5

All, I'm attempting to 'force' RQ workers to perform concurrently using supervisord. My setup supervisord setup seems to work fine, as rq-dashboard is showing 3 workers, 3 PID's and 3 queue (one for each worker/PID). Supervisord setup is as follows (showing only worker 1 setup, 2 more workers are defined below this one):

[program:rqworker1]
command = rqworker 1 
process_name = rqworker1-%(process_num)s
numprocs = 1 
user = username 
autostart = True
stdout_logfile=/tmp/rqworker1.log
stdout_logfile_maxbytes=50MB

RQ workers running under supervisord

The issue is when I send 3 jobs concurrently, the total time to run is x3 that of a single task (namely, total time is linear with number of tasks, this scales to x4,x5, etc..). It seems no concurrency is available. I also implemented a primitive load-balancing by sending new jobs to the queue with minimum started+queued jobs, that works fine (jobs are observed to be spread evenly among queues).

Why would this setup not allow concurrency?

Any considerations regarding the setup i'm missing?

Note that rq-gevent-worker package (which worked great earlier w.r.t. concurrency/RQ) is no longer available as I migrated to PY3 and gevent itself is not yet supported on PY3. But this gives my a clue that concurrency is possible.

4
  • Maybe you're feeding all the jobs to the same worker/queue?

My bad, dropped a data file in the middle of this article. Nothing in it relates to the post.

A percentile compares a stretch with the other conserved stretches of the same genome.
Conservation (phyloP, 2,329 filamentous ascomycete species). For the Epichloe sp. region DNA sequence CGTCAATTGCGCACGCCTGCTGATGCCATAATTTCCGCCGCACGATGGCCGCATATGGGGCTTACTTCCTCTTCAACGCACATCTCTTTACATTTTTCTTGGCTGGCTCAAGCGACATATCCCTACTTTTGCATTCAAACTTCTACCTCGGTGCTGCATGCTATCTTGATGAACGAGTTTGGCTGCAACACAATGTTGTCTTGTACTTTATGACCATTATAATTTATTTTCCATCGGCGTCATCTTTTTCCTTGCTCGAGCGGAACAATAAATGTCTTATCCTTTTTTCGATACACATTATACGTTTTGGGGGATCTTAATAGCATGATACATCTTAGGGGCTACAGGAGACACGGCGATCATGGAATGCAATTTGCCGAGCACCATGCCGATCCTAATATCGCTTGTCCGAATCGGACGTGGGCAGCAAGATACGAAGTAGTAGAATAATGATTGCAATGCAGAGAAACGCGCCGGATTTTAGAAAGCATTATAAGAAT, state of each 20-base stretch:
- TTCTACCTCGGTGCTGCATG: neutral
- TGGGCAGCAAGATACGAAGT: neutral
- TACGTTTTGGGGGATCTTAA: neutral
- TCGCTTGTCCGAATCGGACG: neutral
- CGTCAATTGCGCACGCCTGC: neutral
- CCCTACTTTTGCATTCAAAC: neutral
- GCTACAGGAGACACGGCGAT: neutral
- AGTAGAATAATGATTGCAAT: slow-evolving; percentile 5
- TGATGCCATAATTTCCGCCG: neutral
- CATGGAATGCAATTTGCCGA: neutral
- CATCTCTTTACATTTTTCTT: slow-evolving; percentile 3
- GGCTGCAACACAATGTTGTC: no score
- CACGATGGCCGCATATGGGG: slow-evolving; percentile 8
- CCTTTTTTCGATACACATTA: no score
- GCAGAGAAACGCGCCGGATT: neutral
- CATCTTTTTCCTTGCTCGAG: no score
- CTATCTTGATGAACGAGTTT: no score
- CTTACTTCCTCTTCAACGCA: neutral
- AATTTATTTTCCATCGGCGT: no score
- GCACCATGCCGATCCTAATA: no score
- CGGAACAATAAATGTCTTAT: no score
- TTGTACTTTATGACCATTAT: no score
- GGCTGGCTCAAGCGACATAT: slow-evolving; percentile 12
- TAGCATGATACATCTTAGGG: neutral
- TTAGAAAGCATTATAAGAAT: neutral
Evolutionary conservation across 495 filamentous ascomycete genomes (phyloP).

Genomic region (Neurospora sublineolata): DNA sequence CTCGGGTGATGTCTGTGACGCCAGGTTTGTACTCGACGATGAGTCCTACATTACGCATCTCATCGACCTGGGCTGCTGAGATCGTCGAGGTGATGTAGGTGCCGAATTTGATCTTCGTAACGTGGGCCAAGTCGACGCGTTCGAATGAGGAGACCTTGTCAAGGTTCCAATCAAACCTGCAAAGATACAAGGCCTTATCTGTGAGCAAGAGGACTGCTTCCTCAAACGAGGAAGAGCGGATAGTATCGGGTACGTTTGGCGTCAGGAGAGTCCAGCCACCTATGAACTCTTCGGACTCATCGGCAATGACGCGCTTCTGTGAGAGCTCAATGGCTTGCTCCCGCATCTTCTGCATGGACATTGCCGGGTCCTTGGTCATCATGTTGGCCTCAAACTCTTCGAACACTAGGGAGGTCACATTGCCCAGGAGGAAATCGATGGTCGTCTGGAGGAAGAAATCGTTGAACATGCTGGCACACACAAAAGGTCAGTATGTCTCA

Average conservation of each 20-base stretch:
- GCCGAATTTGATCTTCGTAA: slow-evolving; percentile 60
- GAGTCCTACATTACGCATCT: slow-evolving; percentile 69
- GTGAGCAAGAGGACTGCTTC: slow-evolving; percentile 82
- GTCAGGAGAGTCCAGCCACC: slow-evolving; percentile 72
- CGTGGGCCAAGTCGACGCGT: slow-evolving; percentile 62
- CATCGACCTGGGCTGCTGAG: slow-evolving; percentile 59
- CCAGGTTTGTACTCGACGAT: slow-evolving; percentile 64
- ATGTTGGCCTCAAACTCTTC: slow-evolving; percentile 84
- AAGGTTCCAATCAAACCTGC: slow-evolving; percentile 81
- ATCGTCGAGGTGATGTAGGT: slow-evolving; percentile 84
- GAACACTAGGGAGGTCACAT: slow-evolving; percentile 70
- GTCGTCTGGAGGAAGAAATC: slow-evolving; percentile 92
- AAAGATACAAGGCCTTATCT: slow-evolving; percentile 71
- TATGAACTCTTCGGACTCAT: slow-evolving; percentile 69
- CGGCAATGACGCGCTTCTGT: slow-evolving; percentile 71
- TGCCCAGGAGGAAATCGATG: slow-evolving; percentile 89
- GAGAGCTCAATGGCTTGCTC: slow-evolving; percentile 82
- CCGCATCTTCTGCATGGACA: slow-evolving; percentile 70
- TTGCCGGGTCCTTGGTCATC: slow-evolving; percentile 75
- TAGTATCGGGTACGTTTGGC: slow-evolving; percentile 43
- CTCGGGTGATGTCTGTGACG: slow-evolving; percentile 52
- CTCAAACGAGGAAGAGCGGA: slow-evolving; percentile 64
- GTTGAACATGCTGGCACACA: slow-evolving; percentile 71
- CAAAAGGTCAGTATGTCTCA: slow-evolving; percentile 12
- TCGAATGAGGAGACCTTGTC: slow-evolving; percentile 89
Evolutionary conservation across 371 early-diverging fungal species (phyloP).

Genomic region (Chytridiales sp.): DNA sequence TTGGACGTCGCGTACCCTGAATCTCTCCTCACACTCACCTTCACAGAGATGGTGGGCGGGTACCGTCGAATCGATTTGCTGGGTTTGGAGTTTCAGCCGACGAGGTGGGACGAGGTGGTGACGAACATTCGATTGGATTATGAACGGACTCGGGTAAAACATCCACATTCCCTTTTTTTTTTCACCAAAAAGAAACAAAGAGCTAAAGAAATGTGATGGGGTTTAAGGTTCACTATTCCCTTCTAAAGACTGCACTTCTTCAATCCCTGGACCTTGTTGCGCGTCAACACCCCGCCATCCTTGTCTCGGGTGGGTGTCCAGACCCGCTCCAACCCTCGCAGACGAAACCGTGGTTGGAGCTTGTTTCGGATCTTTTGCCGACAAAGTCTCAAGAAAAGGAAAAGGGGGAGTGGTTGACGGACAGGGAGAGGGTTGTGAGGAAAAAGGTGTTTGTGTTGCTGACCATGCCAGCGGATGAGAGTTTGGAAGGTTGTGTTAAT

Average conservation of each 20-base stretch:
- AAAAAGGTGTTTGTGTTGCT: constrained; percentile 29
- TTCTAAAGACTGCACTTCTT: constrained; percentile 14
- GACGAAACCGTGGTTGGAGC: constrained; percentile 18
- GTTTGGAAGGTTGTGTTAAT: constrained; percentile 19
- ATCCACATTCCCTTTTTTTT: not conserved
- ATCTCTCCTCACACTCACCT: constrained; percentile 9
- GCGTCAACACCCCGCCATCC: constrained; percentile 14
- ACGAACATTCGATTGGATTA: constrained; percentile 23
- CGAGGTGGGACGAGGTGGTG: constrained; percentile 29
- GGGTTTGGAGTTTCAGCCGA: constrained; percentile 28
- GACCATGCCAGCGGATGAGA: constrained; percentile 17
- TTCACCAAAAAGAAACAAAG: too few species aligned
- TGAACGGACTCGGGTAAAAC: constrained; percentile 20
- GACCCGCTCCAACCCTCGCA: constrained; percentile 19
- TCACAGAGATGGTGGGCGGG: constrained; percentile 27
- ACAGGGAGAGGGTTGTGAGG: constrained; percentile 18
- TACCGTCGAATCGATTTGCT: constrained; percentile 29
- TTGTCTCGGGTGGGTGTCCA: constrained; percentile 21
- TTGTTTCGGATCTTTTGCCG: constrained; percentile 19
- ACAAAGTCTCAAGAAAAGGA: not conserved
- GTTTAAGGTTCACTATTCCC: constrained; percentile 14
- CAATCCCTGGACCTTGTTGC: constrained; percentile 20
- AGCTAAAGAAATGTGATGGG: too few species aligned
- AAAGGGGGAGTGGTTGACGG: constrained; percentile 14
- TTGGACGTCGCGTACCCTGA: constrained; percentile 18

– John Mee
    Apr 30, 2015 at 2:19
  • nah, i've tested this; first, each worker monitors a single queue, what i do is spread the jobs to the three queues evenly (again, tested to work), from there each worker is supposed to only handle its own job(s). But this is not done concurrently, as time to finish is linear with number of jobs. If concurrency worked, one would get a total time = #Jobs/#Workers, assuming jobs are evenly distributed among queues/workers.
    – GG_Python
    Apr 30, 2015 at 3:03
  • 2
    I'm using supervisord to run multiple rqworkers in parallel. (This isn't a "force", by the way, it's an intended pattern in python-rq.) On the other hand, writing your own load balancing algorithm is an anti-pattern: that's exactly what python-rq does for you. If you want to split up work between 3 workers, then they should all listen to the same queue. You can remove 2 of your supervisor config blocks and change numprocs to 3. Otherwise, there's not enough information to know what's wrong: how many CPUs? is the task IO bound or CPU bound? Aug 30, 2015 at 14:59
  • @mehaase, got around to checking this, got rid of 'load balancing', and you're right, this works. Your comment above should be the accepted answer.
    – GG_Python
    Jan 5, 2016 at 17:33

1 Answer 1

4

Modifying my comment from above into an answer...

Using supervisord to run multiple rqworker processes in parallel is an intended pattern in python-rq, so don't be concerned that you're "forcing" it. You actually have the right idea.

On the other hand, writing your own load balancing algorithm is an anti-pattern: that's exactly what python-rq does for you.

If you want to split up work between three workers, then they should all listen to the same queue. Try removing two of your supervisor config blocks, and in the one block that remains, change numprocs to 3. If you submit three jobs rapidly to that queue, you should see three workers executing concurrently.

Your Answer

By clicking “Post Your Answer”, you agree to our terms of service, privacy policy and cookie policy

Not the answer you're looking for? Browse other questions tagged or ask your own question.